Jewels of the Doctrine: Stories of the Saddharma Ratnavaliya
By Dharmasena Thera, translated by Ranjini Obeyesekere.
SUNY Press: Albany, 1991,
259 pp. paper, $14.00.
From the earliest days of his ministry, the Buddha knew that his message was received with varying levels of comprehension. Advanced monks received an entirely different lesson than simple folks.
Skillfully, the Buddha adopted the ancient Indian technique of using stories to frame important religious teachings. This device appears in the Buddhist Canon preserved in Pali by the Buddhists of the Theravada tradition and among the most popular stories are the Jataka tales—stories of the Buddha’s previous incarnations. Instructive in some ethical or religious principal, the Jatakas have had an enormous effect on the lay population, allowing them to benefit from the teachings. They demonstrated Buddhism’s anti-elitism and contributed to its wide popular appeal, which further provided necessary support from the laity.
Retold many times over many generations, the Jatakas are still popular in the Theravada countries of Southeast Asia, giving rise to a lively tradition of Buddhist story-telling. A collection of similar tales, the Saddharma Ratnavaliya or the Jewels of the Doctrine was recorded by the 13th-century monk, Dharmasena There, and has many points in common with the earlier Jatakas.
For centuries, the Jewels of the Doctrine has been a popular medium for the transmission of Buddhism in Sri Lanka. Ranjini Obeyesekere recalls first hearing the stories read to her by her grandfather in Columbo. Many of the stories have become so popular that they are woven into the fabric of Sri Lankan folklore. The young learned Buddhism through these stories, and what better way to capture a child’s imagination and interest than to tell a story about Cunda “running about mad, screaming like a pig and boiling in hell fires, ” the evil Devidatta “being sucked into the earth,” or the majestic elephant Paraliya, broken hearted, watching the Buddha depart.” Obeyesekere observes that for generations these stories, along with the Jataka tales “have been central to the dissemination of Buddhist values and doctrines, and for this very reason were preserved and cherished, copied and recopied by monks, and passed on from generation to generation.” Much to Obeyesekere’s chagrin and disappointment children in modern Sri Lanka no longer learn their Buddhism from Dharmasena; they study Buddhist doctrinal treatises as a subject at school and at institutions similar to the Western Sunday Schools.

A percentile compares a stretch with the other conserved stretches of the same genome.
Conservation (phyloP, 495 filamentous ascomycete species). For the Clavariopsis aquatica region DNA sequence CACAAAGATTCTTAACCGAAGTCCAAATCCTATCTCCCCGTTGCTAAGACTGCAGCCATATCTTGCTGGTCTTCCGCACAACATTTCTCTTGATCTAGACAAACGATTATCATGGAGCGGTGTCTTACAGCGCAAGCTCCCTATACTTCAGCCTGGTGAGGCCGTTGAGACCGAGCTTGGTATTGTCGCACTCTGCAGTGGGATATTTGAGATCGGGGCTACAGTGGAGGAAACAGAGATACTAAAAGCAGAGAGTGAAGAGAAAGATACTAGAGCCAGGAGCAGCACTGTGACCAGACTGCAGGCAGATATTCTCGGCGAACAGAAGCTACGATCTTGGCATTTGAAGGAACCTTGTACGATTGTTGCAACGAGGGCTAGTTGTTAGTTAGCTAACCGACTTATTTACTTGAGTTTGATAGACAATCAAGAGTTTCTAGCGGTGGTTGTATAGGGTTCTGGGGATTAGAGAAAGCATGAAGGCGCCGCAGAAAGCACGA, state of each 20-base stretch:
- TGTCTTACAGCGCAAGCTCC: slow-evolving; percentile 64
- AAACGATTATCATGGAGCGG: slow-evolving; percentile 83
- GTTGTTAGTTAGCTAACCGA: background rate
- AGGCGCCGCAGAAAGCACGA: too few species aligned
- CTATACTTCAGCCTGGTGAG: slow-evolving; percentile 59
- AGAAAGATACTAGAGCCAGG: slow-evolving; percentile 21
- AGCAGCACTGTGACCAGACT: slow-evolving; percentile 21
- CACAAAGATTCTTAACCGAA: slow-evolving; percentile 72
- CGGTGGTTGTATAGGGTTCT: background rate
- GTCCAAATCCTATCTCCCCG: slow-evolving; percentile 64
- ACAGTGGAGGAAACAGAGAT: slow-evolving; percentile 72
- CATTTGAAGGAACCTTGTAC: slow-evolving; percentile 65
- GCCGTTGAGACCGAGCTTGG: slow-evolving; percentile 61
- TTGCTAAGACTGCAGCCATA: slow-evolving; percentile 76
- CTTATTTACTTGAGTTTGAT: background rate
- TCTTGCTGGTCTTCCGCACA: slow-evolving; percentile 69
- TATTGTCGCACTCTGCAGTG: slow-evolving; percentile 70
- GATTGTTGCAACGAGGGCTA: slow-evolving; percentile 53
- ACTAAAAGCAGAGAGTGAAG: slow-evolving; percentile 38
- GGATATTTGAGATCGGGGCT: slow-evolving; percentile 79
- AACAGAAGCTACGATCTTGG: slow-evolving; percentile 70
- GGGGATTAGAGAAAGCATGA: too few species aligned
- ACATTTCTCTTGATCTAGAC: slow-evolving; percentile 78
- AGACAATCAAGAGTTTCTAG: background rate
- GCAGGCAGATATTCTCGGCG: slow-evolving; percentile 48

Ranjini Obeyesekere transmits the spirit of this popular Buddhism through her exquisite translation of the first fifteen stories of Dharmasena’s collection. As a Sri Lankan steeped in the tradition, she captures Dharmasena’s subtle nuances which transform Indian Buddhism into Sri Lankan Buddhism. In addition to being charmed by delightful and amusing stories, the reader gradually begins to sense a distinctive cultural substratum underlying the stories. And Ms. Obeyesekere has successfully achieved the translator’s goal of conveying the subtleties of the original in lucid language. The Jewels of the Doctrine contains many gems for the initiated and uninitiated, the specialist and scholar alike.
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